As much as Babbitt is about the American businessman, it is also about American cities. Zenith’s chief virtue is conformity, and its religion is “boosterism.” (Prominent boosters in Zenith include Vergil Gunch, the coal dealer; Sidney Finkelstein, the ladies’ ready-to-wear buyer for Parcher & Stein’s department store; Professor Joseph K. Pumphrey, owner of the Riteway Business College and “instructor in Public Speaking, Business English, Scenario Writing

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, and Commercial Law”; and T. Cholmondeley “Chum” Frink, a famous poet of dubious talent.) As a realtor, George Babbitt knew well the virtues of his home city. In a speech to the Zenith Real Estate Board, he states: “It may be true that New York, Chicago, and Philadelphia will continue to keep ahead of us in size. But aside from these three cities, which are notoriously so overgrown that no decent white man, nobody who loves his wife and kiddies and God’s good out-o’-doors and likes to shake the hand of his neighbor in greeting would want to live in them.” Zenith is thus presented as more than simply prosperous; it is safe and wholesome.
Lewis has been both criticized and congratulated for his unorthodox writing style in Babbitt. One reviewer said “There is no plot whatever… Babbitt simply grows two years older as the tale unfolds.” Lewis presents a chronological series of scenes in the life of his title character. After introducing George F. Babbitt as a middle-aged man, “nimble in the calling of selling houses for more than people could afford to pay,” Lewis presents a meticulously detailed description of Babbitt’s morning routine. Each item Babbitt encounters is explained, from the high-tech alarm clock, which Babbitt sees as a marker of social status, to the rough camp blanket, a symbol of the freedom and heroism of the West. As he dresses for the day, Babbitt contemplates each article of his “Solid Citizen” uniform, the most important being his Booster’s club button, which he wears with pride. The first seven chapters follow Babbitt’s life over the course of a single day. Over breakfast Babbitt dotes on his ten-year-old daughter Tinka, tries to dissuade his 22-year-old daughter Verona from her newfound socialist leanings, and encourages his 17-year-old son Ted to try harder in school. At the office he dictates letters and discusses real estate advertising with his employees.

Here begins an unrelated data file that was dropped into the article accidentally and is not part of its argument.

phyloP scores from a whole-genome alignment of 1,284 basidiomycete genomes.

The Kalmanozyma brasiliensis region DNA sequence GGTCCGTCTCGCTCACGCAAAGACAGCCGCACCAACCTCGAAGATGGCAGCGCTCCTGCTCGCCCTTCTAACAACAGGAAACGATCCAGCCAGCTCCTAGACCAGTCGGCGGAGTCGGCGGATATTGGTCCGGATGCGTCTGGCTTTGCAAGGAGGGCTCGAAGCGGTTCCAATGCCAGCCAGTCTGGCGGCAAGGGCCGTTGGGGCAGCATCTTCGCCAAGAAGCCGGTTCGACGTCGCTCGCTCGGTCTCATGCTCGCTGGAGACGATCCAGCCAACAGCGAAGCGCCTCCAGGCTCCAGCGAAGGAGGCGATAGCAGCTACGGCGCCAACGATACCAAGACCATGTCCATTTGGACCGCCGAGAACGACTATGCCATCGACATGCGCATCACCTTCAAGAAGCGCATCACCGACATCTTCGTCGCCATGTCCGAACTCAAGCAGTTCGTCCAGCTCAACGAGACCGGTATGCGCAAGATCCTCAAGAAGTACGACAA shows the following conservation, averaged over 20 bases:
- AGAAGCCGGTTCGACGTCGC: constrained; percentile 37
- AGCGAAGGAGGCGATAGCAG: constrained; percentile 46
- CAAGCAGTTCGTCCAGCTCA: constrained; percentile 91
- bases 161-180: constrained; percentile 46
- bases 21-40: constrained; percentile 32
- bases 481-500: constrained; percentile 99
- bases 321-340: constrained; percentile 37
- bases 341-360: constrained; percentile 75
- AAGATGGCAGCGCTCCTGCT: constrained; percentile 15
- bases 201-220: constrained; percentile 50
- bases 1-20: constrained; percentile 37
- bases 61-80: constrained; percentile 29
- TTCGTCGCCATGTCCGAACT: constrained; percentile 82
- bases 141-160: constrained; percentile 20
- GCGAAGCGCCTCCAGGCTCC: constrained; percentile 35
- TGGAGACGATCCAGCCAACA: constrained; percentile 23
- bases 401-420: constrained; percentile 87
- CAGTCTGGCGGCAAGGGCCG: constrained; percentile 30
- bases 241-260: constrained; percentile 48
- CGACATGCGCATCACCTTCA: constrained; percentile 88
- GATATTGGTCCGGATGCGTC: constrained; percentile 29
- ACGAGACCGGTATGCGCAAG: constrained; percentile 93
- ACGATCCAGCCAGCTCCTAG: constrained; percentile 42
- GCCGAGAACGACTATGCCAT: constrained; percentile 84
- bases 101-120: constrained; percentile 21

Babbitt is professionally successful as a realtor. Much of his energy in early chapters is spent on climbing the social ladder through booster functions, real estate sales, and making good with various dignitaries. According to Babbitt, any “decent” man in Zenith belonged to at least two or three “lodges” or booster clubs. They were good for potential business partnerships, getting time away from home and family life, and quite simply because “it was the thing to do.” Babbitt admits that these clubs “stimulated him like brandy” and that he often finds work dull and nerve-wracking in comparison. Lewis also paints vivid scenes of Babbitt bartering for liquor (despite being a supporter of Prohibition) and hosting dinner parties. At his college class reunion, Babbitt reconnects with a former classmate, Charles McKelvey, whose success in the construction business has made him a millionaire. Seizing the opportunity to hobnob with someone from a wealthier class, Babbitt invites the McKelveys to a dinner party. Although Babbitt hopes the party will help his family rise socially, the McKelveys leave early and do not extend a dinner invitation in return.
Gradually, Babbitt realizes his dissatisfaction with “The American Dream,” and attempts to quell these feelings by going camping in Maine with his close friend and old college roommate Paul Reisling. When Babbitt and Paul arrive at the camp they marvel at the beauty and simplicity of nature. Looking out over a lake Babbitt comments: “I’d just like to sit here – the rest of my life – and whittle – and sit. And never hear a typewriter.” Paul is similarly entranced, stating: “Oh it’s darn good, Georgie. There’s something eternal about it.” Although the trip has its ups and downs, the two men consider it an overall success, and leave feeling optimistic about the year ahead.
On the day that Babbitt gets elected vice-president of the Booster’s club, he finds out that Paul shot his wife Zilla. Babbitt immediately drives to the jail where Paul is being held. Babbitt is very shaken up by the situation, trying to think of ways to help Paul out. When Paul is sentenced to a three-year jail term, “Babbitt returned to his office to realize that he faced a world which, without Paul, was meaningless.” Shortly after Paul’s arrest, Myra (Babbitt’s wife) and Tinka go to visit relatives, leaving Babbitt more or less on his own. Alone with his thoughts, Babbitt begins to ask himself what it was he really wanted in life. Eventually, “he stumbled upon the admission that he wanted the fairy girl – in the flesh.” Missing Paul, Babbitt decides to return to Maine. He imagines himself a rugged outdoorsman, and thinks about what it would be like to become a camp guide himself. Ultimately, however, he is disenchanted with the wilderness and leaves “lonelier than he had ever been in his life.”